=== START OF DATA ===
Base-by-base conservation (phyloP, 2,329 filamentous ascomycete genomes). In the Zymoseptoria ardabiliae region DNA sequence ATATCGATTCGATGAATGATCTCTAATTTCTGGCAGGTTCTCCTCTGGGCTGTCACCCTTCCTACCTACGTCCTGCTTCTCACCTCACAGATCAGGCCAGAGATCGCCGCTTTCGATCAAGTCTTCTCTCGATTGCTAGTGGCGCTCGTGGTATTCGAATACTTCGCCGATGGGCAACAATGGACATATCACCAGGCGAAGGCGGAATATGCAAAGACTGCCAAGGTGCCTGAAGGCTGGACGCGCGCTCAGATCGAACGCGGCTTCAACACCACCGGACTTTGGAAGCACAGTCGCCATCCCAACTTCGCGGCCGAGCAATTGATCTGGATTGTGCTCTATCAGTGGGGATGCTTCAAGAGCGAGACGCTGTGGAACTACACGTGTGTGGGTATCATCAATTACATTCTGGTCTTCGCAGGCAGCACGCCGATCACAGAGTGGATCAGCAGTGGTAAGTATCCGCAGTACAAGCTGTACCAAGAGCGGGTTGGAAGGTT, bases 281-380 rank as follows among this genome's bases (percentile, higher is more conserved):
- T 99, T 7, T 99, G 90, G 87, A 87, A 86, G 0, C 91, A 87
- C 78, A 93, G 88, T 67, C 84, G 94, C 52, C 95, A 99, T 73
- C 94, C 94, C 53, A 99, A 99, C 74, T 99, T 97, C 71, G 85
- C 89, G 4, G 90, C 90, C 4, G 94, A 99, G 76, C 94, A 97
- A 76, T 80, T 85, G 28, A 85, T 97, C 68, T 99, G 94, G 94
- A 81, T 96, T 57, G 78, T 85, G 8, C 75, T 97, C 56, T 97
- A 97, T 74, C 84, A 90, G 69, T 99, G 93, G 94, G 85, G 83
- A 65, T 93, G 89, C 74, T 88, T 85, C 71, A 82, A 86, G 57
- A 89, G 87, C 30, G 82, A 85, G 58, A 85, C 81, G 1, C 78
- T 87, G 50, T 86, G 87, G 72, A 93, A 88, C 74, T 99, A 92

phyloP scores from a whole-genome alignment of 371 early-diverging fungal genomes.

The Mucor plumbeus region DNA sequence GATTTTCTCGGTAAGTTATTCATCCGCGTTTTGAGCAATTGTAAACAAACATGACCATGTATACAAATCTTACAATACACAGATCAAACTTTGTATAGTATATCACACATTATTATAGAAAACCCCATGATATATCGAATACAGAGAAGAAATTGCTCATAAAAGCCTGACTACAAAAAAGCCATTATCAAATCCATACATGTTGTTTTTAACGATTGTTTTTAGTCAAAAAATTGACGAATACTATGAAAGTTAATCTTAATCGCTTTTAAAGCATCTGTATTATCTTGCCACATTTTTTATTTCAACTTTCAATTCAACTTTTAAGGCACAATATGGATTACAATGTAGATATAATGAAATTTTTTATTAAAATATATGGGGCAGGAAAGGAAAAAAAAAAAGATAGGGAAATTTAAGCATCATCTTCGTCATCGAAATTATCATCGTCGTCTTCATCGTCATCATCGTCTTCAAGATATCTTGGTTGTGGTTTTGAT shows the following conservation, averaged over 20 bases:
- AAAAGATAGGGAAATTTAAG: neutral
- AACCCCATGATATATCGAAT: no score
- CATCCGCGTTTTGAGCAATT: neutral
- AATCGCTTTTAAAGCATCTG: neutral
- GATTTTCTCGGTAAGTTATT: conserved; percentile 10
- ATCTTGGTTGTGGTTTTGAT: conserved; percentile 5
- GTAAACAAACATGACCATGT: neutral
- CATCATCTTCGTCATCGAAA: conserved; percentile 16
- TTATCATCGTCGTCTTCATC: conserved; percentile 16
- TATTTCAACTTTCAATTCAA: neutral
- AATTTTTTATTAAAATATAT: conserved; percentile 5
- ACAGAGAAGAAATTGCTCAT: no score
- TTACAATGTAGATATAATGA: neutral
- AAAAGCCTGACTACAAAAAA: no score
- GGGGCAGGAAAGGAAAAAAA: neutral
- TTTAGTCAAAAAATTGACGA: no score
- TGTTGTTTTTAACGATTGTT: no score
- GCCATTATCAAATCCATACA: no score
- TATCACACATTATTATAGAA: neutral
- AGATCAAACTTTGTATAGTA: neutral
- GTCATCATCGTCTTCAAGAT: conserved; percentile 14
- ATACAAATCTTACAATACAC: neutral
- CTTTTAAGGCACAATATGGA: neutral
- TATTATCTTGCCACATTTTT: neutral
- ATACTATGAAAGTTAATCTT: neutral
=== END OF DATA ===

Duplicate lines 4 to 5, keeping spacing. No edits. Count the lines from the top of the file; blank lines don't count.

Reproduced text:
- C 94, C 94, C 53, A 99, A 99, C 74, T 99, T 97, C 71, G 85
- C 89, G 4, G 90, C 90, C 4, G 94, A 99, G 76, C 94, A 97